By Elizabeth McGowan, SolveClimate News
WASHINGTON—Half-starved conservationists have been thrown so few crumbs by the Obama administration that it’s tempting for some to praise the bread bits tossed their way as the most scrumptious they have ever feasted upon.
Take fuel economy standards, for instance.
When the president announced a Friday pact with 13 automakers that would force cars and light trucks to achieve 54.5 miles per gallon by 2025, hallelujahs were emitted nationwide. It is being praised as a historic, job-creating, dollar-saving, air-cleansing, carbon-curbing savior.
The new round of standards, which covers model years 2017 through 2025, is heralded as a pathway for raising fuel economy 75 percent above 2010 levels. It has the potential to save more oil — 1.5 million barrels per day — than this nation now imports from Saudi Arabia and Iraq combined.
All of that red, white and blue pageantry, however, dwarfed the caution flags raised by transportation policy experts. Among those adding a hue of yellow to the conversation is think tank specialist Therese Langer, who saw plenty of space for loopholes when she lifted up the hood to examine the agreement.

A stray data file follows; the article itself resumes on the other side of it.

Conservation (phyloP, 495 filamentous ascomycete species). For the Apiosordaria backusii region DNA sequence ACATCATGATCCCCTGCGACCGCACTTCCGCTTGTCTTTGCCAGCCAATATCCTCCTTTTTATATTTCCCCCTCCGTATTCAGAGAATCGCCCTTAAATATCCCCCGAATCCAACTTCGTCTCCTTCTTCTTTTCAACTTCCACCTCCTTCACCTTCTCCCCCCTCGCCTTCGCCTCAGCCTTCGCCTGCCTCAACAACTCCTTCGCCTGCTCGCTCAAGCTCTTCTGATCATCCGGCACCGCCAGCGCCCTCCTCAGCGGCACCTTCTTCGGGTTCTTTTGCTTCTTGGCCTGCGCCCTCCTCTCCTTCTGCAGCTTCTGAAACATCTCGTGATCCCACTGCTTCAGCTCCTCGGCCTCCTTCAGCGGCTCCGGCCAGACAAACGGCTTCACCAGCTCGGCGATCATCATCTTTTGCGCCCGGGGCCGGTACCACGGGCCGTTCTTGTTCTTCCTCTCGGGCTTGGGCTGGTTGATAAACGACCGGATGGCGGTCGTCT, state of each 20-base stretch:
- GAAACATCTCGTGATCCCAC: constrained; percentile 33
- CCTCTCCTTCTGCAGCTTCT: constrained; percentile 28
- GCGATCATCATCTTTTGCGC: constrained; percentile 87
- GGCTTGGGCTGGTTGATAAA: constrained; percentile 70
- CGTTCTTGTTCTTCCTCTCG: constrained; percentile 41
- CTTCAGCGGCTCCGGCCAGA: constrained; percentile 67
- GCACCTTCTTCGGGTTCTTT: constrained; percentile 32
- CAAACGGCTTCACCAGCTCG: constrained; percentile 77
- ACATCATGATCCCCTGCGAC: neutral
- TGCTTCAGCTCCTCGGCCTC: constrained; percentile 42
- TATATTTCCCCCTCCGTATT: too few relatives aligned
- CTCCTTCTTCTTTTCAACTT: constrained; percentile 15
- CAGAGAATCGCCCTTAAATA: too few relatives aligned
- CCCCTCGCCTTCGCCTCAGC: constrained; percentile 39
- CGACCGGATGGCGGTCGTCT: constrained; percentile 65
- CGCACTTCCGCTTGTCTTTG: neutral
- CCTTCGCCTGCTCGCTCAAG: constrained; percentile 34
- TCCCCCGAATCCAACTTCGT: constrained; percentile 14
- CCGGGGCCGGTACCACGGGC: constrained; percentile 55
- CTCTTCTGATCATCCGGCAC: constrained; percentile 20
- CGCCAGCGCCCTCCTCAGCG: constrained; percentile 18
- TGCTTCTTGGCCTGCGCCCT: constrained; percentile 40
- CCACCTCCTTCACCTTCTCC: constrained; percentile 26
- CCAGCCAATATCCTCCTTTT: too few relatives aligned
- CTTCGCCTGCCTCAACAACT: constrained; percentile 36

“Don’t get me wrong, I also think this is a big deal,” Langer told SolveClimate News. “Getting to that level of 54.5 miles per gallon is an impressive achievement.”
But Langer, transportation program director at the American Council for an Energy-Efficient Economy, also sees some shortcomings in the way the proposal is being ironed out.
One, she fears the auto industry will try to water down regulations during the built-in “mid-course review.” And, two, she is afraid the deal doesn’t maximize the potential of advanced vehicle technology and includes provisions that could undermine economic and environmental benefits. Her specific concerns center around the formula used to reach the much-ballyhooed 54.5 mpg standard, the leniency granted to big trucks, and how emissions from electric vehicles will be counted.